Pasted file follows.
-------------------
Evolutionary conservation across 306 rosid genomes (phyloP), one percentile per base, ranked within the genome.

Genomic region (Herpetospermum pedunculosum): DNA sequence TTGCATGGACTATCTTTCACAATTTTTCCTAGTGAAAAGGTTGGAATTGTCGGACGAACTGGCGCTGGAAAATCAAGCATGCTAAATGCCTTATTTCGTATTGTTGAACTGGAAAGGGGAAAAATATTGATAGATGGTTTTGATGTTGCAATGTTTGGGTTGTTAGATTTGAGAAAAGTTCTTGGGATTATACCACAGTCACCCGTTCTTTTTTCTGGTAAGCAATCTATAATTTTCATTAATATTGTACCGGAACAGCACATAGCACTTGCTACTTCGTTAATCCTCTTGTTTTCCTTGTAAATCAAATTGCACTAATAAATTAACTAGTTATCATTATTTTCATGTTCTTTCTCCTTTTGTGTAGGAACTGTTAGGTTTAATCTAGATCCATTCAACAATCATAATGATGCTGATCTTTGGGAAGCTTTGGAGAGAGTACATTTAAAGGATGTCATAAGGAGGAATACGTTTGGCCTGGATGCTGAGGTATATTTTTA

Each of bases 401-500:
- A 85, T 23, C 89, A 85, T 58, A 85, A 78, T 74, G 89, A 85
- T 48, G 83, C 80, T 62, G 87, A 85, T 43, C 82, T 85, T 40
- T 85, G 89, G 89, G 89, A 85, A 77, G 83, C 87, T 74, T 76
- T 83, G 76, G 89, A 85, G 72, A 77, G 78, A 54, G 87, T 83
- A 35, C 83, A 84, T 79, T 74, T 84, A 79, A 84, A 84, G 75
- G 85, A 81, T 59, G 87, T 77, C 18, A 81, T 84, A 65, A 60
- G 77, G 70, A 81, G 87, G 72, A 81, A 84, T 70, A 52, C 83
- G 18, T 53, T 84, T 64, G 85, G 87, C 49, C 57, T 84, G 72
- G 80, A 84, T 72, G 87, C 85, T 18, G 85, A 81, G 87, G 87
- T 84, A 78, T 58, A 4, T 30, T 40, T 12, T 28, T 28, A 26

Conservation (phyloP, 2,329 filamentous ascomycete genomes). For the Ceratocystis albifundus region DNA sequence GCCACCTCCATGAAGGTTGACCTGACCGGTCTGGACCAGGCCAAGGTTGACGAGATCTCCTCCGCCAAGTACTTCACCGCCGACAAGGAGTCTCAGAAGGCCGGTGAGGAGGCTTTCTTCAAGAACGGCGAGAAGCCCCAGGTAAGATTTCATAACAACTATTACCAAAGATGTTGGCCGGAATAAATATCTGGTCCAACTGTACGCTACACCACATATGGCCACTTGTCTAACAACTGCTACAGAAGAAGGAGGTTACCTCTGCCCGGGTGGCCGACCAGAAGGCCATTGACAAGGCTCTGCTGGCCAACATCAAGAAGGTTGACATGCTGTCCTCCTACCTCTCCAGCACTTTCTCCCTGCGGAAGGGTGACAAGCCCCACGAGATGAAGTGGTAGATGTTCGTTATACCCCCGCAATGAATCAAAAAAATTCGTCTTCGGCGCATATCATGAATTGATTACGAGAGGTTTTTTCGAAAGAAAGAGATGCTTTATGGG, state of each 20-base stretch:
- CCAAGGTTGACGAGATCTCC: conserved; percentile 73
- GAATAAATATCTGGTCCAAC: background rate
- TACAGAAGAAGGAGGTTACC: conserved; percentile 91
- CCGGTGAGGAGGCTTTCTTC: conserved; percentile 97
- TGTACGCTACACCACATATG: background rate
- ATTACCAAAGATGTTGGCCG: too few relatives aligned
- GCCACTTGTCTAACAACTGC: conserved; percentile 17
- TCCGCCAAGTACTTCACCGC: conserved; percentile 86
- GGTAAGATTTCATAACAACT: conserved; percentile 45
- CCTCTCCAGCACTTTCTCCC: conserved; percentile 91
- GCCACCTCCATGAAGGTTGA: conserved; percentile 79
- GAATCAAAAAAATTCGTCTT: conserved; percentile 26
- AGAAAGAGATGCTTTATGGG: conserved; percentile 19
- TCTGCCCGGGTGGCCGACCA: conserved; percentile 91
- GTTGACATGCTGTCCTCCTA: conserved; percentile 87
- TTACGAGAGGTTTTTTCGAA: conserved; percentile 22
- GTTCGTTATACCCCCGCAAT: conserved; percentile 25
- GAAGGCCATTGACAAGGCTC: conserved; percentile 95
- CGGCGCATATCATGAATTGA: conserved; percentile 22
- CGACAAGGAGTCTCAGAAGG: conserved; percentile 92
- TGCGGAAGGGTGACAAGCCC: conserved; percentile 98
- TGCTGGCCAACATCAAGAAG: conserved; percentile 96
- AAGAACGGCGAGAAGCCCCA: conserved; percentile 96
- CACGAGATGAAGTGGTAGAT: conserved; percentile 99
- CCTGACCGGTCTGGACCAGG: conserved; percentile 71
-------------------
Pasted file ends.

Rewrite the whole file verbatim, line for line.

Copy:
Evolutionary conservation across 306 rosid genomes (phyloP), one percentile per base, ranked within the genome.

Genomic region (Herpetospermum pedunculosum): DNA sequence TTGCATGGACTATCTTTCACAATTTTTCCTAGTGAAAAGGTTGGAATTGTCGGACGAACTGGCGCTGGAAAATCAAGCATGCTAAATGCCTTATTTCGTATTGTTGAACTGGAAAGGGGAAAAATATTGATAGATGGTTTTGATGTTGCAATGTTTGGGTTGTTAGATTTGAGAAAAGTTCTTGGGATTATACCACAGTCACCCGTTCTTTTTTCTGGTAAGCAATCTATAATTTTCATTAATATTGTACCGGAACAGCACATAGCACTTGCTACTTCGTTAATCCTCTTGTTTTCCTTGTAAATCAAATTGCACTAATAAATTAACTAGTTATCATTATTTTCATGTTCTTTCTCCTTTTGTGTAGGAACTGTTAGGTTTAATCTAGATCCATTCAACAATCATAATGATGCTGATCTTTGGGAAGCTTTGGAGAGAGTACATTTAAAGGATGTCATAAGGAGGAATACGTTTGGCCTGGATGCTGAGGTATATTTTTA

Each of bases 401-500:
- A 85, T 23, C 89, A 85, T 58, A 85, A 78, T 74, G 89, A 85
- T 48, G 83, C 80, T 62, G 87, A 85, T 43, C 82, T 85, T 40
- T 85, G 89, G 89, G 89, A 85, A 77, G 83, C 87, T 74, T 76
- T 83, G 76, G 89, A 85, G 72, A 77, G 78, A 54, G 87, T 83
- A 35, C 83, A 84, T 79, T 74, T 84, A 79, A 84, A 84, G 75
- G 85, A 81, T 59, G 87, T 77, C 18, A 81, T 84, A 65, A 60
- G 77, G 70, A 81, G 87, G 72, A 81, A 84, T 70, A 52, C 83
- G 18, T 53, T 84, T 64, G 85, G 87, C 49, C 57, T 84, G 72
- G 80, A 84, T 72, G 87, C 85, T 18, G 85, A 81, G 87, G 87
- T 84, A 78, T 58, A 4, T 30, T 40, T 12, T 28, T 28, A 26

Conservation (phyloP, 2,329 filamentous ascomycete genomes). For the Ceratocystis albifundus region DNA sequence GCCACCTCCATGAAGGTTGACCTGACCGGTCTGGACCAGGCCAAGGTTGACGAGATCTCCTCCGCCAAGTACTTCACCGCCGACAAGGAGTCTCAGAAGGCCGGTGAGGAGGCTTTCTTCAAGAACGGCGAGAAGCCCCAGGTAAGATTTCATAACAACTATTACCAAAGATGTTGGCCGGAATAAATATCTGGTCCAACTGTACGCTACACCACATATGGCCACTTGTCTAACAACTGCTACAGAAGAAGGAGGTTACCTCTGCCCGGGTGGCCGACCAGAAGGCCATTGACAAGGCTCTGCTGGCCAACATCAAGAAGGTTGACATGCTGTCCTCCTACCTCTCCAGCACTTTCTCCCTGCGGAAGGGTGACAAGCCCCACGAGATGAAGTGGTAGATGTTCGTTATACCCCCGCAATGAATCAAAAAAATTCGTCTTCGGCGCATATCATGAATTGATTACGAGAGGTTTTTTCGAAAGAAAGAGATGCTTTATGGG, state of each 20-base stretch:
- CCAAGGTTGACGAGATCTCC: conserved; percentile 73
- GAATAAATATCTGGTCCAAC: background rate
- TACAGAAGAAGGAGGTTACC: conserved; percentile 91
- CCGGTGAGGAGGCTTTCTTC: conserved; percentile 97
- TGTACGCTACACCACATATG: background rate
- ATTACCAAAGATGTTGGCCG: too few relatives aligned
- GCCACTTGTCTAACAACTGC: conserved; percentile 17
- TCCGCCAAGTACTTCACCGC: conserved; percentile 86
- GGTAAGATTTCATAACAACT: conserved; percentile 45
- CCTCTCCAGCACTTTCTCCC: conserved; percentile 91
- GCCACCTCCATGAAGGTTGA: conserved; percentile 79
- GAATCAAAAAAATTCGTCTT: conserved; percentile 26
- AGAAAGAGATGCTTTATGGG: conserved; percentile 19
- TCTGCCCGGGTGGCCGACCA: conserved; percentile 91
- GTTGACATGCTGTCCTCCTA: conserved; percentile 87
- TTACGAGAGGTTTTTTCGAA: conserved; percentile 22
- GTTCGTTATACCCCCGCAAT: conserved; percentile 25
- GAAGGCCATTGACAAGGCTC: conserved; percentile 95
- CGGCGCATATCATGAATTGA: conserved; percentile 22
- CGACAAGGAGTCTCAGAAGG: conserved; percentile 92
- TGCGGAAGGGTGACAAGCCC: conserved; percentile 98
- TGCTGGCCAACATCAAGAAG: conserved; percentile 96
- AAGAACGGCGAGAAGCCCCA: conserved; percentile 96
- CACGAGATGAAGTGGTAGAT: conserved; percentile 99
- CCTGACCGGTCTGGACCAGG: conserved; percentile 71